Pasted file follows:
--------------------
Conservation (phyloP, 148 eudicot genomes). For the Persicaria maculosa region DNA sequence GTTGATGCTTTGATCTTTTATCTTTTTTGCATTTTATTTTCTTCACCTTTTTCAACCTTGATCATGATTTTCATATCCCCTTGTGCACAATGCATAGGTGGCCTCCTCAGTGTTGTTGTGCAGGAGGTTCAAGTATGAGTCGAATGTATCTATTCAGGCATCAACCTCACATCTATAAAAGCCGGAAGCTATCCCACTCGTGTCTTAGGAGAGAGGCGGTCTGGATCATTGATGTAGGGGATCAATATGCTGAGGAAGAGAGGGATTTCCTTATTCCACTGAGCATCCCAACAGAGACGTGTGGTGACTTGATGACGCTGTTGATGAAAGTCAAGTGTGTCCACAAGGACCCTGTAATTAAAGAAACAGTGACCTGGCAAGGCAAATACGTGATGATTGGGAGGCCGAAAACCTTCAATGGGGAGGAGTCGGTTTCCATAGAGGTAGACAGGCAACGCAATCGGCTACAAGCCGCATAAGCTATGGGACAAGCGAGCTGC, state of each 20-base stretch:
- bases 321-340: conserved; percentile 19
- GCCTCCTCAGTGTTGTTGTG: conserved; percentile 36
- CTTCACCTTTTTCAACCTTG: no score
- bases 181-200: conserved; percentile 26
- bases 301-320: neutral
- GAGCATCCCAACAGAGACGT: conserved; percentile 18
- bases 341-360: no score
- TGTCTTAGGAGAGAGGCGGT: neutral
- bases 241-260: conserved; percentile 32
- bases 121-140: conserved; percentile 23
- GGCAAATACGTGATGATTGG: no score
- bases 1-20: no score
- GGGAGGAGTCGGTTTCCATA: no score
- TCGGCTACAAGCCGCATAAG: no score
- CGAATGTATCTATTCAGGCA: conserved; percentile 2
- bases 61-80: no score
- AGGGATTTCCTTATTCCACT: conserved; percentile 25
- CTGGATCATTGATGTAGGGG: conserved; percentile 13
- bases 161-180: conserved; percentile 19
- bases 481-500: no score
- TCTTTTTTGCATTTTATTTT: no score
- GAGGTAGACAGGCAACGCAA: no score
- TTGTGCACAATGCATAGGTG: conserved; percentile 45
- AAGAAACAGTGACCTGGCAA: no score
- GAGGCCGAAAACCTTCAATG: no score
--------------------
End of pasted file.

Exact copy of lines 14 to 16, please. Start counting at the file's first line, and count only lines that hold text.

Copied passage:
- GGGAGGAGTCGGTTTCCATA: no score
- TCGGCTACAAGCCGCATAAG: no score
- CGAATGTATCTATTCAGGCA: conserved; percentile 2